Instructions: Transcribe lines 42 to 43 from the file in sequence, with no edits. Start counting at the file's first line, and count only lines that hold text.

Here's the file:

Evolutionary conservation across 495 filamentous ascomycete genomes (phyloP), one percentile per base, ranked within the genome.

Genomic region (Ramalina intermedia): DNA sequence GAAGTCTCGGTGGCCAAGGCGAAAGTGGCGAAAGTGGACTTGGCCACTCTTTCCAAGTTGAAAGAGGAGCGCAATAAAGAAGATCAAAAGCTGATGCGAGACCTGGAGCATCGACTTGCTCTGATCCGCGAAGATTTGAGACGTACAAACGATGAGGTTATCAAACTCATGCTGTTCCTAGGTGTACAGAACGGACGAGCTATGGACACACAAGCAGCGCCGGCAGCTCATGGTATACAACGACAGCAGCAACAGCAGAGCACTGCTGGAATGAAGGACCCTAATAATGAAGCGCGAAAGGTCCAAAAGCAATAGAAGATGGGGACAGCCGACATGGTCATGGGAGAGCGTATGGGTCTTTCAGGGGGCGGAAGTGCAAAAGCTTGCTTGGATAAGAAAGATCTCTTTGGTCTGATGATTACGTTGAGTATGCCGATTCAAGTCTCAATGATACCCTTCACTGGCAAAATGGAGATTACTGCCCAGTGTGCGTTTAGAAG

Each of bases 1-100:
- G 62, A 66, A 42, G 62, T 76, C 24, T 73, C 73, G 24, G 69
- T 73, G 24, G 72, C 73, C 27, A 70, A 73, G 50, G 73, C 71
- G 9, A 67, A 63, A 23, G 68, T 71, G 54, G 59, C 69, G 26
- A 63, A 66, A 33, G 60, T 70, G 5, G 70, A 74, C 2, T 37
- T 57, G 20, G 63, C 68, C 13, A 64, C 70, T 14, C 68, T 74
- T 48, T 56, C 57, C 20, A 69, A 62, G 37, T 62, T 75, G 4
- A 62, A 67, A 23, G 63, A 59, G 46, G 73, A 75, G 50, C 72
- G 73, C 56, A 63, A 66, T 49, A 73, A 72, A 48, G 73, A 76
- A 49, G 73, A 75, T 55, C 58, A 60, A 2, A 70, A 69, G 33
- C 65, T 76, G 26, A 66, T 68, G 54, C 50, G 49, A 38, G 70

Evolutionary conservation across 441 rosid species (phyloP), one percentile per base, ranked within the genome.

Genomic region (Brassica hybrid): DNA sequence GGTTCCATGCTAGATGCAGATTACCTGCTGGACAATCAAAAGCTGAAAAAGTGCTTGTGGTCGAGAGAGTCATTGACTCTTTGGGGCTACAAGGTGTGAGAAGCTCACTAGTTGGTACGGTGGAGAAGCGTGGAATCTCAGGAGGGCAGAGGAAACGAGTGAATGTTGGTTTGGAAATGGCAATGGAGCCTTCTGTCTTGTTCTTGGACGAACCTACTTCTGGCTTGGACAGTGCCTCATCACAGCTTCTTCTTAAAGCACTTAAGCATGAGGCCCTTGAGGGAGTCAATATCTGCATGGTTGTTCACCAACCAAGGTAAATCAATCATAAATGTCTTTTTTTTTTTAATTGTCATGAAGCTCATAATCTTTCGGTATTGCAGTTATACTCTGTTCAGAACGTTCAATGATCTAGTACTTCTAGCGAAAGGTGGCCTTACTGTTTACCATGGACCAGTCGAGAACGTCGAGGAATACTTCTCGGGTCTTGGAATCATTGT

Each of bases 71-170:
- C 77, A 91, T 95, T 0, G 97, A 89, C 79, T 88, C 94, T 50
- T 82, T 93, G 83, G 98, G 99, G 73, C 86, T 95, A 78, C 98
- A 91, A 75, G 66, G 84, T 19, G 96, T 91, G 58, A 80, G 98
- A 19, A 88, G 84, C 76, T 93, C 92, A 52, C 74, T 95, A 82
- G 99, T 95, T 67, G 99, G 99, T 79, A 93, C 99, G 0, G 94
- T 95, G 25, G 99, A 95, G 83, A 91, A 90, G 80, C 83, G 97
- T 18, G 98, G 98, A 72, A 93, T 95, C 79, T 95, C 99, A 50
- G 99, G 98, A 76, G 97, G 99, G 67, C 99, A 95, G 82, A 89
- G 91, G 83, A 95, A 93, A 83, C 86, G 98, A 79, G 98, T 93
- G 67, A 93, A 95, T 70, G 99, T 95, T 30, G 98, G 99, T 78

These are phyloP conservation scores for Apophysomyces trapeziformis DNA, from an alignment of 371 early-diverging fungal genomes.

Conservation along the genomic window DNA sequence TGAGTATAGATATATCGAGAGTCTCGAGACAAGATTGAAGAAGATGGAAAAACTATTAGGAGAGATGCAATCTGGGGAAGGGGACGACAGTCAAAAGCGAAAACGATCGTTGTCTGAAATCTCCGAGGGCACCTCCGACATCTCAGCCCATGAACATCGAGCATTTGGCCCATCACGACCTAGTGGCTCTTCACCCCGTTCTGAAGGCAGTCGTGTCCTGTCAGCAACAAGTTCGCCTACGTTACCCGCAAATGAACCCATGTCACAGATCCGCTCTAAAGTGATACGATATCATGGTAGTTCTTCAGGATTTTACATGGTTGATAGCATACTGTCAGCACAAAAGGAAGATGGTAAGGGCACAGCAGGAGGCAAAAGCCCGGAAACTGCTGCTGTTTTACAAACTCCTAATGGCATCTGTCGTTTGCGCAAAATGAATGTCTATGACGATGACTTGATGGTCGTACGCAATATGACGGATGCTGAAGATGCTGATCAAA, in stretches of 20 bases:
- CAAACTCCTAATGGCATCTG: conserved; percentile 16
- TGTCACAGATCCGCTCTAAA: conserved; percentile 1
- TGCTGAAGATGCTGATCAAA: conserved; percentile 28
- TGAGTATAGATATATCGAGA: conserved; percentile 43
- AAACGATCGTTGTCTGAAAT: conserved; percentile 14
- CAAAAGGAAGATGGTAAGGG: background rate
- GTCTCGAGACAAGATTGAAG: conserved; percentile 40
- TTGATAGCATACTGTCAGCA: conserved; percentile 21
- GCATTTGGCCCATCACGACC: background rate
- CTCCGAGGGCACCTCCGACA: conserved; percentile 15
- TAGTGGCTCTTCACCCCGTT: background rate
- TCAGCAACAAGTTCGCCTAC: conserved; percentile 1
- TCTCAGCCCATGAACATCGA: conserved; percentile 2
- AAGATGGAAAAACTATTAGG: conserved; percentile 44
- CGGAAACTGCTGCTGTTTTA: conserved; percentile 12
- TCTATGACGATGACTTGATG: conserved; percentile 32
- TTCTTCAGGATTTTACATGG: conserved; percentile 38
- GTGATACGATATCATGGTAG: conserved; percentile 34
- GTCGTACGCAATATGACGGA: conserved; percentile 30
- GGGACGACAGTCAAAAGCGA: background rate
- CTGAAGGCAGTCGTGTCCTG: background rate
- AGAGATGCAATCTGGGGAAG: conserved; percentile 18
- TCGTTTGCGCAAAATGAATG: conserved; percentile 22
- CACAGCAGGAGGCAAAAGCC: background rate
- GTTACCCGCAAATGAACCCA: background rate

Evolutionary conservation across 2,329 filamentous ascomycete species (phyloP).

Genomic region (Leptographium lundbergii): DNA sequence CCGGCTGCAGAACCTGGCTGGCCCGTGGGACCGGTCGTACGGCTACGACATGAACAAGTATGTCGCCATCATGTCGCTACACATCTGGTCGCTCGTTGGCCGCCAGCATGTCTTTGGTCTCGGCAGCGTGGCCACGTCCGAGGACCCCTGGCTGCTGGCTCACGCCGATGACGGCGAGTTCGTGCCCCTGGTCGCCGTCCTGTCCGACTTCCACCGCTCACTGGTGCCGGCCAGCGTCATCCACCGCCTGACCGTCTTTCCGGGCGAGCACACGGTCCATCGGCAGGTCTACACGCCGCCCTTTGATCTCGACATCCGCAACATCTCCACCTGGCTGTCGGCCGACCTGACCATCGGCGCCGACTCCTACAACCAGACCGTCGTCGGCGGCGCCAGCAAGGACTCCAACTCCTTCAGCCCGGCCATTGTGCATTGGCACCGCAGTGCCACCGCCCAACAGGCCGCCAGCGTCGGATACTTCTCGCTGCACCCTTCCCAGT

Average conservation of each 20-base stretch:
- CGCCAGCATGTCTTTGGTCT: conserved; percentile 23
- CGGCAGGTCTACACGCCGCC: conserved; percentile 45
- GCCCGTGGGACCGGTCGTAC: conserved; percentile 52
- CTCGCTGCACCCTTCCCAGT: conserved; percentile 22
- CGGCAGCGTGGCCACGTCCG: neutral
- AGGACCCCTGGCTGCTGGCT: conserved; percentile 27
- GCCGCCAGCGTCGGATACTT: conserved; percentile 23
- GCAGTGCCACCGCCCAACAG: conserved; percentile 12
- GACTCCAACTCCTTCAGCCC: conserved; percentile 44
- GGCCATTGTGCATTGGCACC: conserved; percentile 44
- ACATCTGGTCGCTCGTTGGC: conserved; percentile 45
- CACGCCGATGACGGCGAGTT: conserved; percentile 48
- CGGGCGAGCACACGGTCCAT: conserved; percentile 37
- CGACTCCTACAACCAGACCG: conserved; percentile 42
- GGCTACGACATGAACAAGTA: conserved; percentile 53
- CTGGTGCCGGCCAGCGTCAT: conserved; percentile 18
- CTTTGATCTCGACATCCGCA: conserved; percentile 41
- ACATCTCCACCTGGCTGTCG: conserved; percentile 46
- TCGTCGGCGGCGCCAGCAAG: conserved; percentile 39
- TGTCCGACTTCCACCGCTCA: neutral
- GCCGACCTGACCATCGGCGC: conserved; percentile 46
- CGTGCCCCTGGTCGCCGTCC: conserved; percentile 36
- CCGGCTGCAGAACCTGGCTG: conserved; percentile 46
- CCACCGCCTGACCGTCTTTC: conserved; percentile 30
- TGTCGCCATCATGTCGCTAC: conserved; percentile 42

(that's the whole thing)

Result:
- AAGATGGAAAAACTATTAGG: conserved; percentile 44
- CGGAAACTGCTGCTGTTTTA: conserved; percentile 12